Lionel Guidi of the Laboratoire d'Océanographique de Villefranche-sur-Mer has been invited by the Association for the Sciences of Limnology and Oceanography to give a Plenary Address at the Aquatic Sciences Meeting in Honolulu, Hawaii (Feb. 26 - Mar. 3 2017). He will be joining a distinguished group of plenary session speakers: Marcia McNutt, President of the National Academy of Sciences, David Karl of the University of Hawaii, Margaret Palmer of the University of Maryland, and Ruth Gates of the University of Hawaii.
Presentation Title: Tara Oceans: The Biological Carbon Pump from Genes to Ecosystems
Presentation Description: The Tara Oceans expedition (2009-2013) is the largest DNA sequencing effort ever done for the ocean revealing around 40 million genes, the vast majority of which are new to science, thus hinting towards a much broader biodiversity of plankton (from viruses to eukaryotes) than previously suggested. Thanks to novel computer models, these data also allowed to predict how these diverse planktonic organisms interact. These resources provided a unique opportunity to look at the biological carbon pump integrating its entire biological complexity, describing the first "planktonic social network" associated with carbon export in the oligoptrophic ocean.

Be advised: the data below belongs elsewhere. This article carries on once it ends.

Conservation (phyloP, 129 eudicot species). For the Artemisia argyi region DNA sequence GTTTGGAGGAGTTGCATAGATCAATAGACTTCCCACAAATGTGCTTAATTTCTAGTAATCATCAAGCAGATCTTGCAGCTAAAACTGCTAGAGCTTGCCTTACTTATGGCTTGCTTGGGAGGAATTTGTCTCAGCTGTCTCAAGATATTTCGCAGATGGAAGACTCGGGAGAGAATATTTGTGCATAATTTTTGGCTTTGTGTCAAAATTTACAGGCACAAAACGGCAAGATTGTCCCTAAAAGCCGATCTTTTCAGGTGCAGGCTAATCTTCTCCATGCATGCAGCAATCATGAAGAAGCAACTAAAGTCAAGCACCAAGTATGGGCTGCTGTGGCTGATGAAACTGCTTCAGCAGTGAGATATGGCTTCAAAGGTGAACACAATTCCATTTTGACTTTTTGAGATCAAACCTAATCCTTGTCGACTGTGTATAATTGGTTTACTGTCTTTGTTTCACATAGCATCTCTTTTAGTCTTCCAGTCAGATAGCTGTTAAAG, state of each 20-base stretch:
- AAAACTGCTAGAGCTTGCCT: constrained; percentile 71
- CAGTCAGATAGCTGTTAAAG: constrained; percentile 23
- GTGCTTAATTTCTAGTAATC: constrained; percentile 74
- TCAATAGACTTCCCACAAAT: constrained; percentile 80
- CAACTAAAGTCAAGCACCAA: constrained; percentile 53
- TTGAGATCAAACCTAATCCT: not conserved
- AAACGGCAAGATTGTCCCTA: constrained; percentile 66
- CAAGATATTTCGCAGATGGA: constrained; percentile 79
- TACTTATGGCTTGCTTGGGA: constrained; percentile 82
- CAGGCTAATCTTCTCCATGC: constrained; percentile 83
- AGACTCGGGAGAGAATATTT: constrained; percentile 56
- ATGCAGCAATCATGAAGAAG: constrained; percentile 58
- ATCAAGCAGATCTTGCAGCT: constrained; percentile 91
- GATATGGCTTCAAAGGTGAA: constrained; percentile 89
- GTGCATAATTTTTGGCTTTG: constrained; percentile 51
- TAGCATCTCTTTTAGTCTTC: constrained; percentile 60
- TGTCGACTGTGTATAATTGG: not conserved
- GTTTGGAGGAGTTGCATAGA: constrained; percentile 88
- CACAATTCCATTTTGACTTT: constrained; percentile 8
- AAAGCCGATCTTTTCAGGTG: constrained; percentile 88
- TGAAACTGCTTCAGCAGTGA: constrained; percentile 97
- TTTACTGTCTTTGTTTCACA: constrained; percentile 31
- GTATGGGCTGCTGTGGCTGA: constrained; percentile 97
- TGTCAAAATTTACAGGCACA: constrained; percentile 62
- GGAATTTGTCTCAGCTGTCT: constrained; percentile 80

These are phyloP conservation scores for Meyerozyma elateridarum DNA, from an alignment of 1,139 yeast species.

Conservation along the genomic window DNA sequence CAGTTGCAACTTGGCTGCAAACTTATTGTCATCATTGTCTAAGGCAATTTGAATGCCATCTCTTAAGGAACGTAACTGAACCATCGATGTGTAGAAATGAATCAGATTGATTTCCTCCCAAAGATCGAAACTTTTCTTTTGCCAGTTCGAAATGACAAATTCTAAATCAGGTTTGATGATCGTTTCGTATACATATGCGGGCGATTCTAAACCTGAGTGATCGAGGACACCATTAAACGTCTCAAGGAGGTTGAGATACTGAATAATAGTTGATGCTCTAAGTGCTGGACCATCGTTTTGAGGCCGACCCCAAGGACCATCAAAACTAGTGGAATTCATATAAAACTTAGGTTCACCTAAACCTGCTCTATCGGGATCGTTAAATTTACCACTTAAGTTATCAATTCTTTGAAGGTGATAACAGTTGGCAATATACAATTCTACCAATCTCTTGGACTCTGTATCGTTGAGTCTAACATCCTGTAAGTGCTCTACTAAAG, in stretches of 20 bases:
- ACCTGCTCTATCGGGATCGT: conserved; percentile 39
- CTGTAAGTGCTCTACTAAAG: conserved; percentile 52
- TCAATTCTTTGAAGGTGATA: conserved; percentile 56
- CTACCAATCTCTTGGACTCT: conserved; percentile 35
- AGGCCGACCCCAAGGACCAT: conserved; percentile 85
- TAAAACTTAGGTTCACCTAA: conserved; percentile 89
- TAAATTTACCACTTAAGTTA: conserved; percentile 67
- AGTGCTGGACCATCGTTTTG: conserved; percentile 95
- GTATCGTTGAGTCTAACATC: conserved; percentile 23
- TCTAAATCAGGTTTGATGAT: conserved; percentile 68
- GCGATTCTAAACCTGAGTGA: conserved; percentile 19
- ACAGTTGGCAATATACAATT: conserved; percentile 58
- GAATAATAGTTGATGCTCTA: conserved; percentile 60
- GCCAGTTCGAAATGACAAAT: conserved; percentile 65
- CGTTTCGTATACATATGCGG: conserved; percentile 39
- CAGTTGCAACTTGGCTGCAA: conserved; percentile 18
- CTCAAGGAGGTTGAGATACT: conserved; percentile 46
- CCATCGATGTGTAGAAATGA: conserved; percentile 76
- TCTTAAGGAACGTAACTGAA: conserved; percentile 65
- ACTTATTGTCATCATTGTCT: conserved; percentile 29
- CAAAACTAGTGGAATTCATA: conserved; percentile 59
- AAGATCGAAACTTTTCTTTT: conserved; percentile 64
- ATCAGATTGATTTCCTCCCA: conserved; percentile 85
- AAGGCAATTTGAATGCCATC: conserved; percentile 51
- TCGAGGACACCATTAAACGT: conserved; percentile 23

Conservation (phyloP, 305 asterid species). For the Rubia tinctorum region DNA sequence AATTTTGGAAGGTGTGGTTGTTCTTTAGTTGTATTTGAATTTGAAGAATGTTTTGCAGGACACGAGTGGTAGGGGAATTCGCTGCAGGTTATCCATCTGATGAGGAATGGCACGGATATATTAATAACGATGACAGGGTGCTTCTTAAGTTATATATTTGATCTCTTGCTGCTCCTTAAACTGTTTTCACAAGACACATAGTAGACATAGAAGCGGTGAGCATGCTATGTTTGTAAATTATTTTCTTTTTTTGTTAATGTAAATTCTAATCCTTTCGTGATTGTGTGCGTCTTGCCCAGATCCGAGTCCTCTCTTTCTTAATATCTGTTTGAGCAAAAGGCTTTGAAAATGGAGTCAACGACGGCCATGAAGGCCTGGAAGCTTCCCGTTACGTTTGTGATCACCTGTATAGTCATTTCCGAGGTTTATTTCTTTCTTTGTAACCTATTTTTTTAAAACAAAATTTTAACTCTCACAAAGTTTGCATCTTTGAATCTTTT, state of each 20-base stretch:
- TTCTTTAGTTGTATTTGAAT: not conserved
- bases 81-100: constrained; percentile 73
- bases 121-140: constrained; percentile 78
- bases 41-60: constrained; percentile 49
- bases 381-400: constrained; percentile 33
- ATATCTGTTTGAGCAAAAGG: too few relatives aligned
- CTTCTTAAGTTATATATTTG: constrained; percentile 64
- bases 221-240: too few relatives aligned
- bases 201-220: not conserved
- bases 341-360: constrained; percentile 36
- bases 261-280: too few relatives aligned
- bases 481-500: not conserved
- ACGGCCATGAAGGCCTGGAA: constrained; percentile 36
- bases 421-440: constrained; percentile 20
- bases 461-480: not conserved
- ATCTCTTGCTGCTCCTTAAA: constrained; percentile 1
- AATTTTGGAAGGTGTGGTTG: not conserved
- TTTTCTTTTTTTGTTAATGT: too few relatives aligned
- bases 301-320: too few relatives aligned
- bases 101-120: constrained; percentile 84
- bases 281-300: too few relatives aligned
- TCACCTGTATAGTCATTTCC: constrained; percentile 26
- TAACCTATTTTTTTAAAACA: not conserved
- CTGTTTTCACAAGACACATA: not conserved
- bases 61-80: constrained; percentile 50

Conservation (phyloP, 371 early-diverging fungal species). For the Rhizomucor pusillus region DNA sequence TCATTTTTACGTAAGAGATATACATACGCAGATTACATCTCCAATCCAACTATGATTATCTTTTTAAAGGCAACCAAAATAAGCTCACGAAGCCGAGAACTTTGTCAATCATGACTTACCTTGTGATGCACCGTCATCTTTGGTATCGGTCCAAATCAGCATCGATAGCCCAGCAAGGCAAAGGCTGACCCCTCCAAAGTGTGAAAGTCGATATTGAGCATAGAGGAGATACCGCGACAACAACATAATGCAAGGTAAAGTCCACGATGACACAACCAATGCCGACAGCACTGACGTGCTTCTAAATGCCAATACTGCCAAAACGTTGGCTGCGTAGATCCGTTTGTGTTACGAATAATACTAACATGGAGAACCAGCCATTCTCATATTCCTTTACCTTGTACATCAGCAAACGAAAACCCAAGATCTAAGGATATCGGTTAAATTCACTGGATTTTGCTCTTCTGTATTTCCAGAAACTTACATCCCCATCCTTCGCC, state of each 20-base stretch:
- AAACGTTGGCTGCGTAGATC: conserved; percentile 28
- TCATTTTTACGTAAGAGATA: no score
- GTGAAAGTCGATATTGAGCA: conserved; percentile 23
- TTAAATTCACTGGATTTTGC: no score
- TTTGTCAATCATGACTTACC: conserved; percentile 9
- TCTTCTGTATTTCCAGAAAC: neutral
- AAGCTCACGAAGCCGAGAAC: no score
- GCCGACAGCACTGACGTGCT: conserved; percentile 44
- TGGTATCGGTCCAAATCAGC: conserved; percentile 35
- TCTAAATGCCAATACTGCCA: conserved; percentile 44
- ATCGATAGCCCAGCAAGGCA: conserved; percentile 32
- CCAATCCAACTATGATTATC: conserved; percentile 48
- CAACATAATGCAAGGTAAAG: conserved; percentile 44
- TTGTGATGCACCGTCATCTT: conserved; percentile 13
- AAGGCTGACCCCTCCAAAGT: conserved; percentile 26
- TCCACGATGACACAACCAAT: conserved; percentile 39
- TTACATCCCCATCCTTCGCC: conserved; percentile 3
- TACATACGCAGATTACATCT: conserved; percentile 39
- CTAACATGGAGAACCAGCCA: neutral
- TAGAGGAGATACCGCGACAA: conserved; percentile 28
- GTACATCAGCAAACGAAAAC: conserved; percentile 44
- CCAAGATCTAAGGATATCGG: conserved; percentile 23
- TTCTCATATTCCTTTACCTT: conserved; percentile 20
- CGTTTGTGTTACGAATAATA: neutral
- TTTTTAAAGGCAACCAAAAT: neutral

Biographical Information: Lionel Guidi has been a CNRS researcher since 2013 in Villefranche-sur-Mer, one of the three marine stations of the Université Pierre et Marie Curie (Paris 06) in France. He graduated in 2008 from the Sorbonne Universités, UPMC, Université Paris 06, and Texas A&M University in Texas, USA. Shortly after graduation, he started four years of postdoctoral research at the C-MORE (Center for Microbial Oceanography: Research and Education) at the University of Hawaii. Guidi's main research interests are driven by the need to better understand the global carbon cycle, and, in particular, the biological carbon pump, from gene to the ecosystem level. In order to achieve that goal, he had early motivation to bring "standard methods" together with new instruments and analytical tools to study the biology and biogeochemistry of the ocean.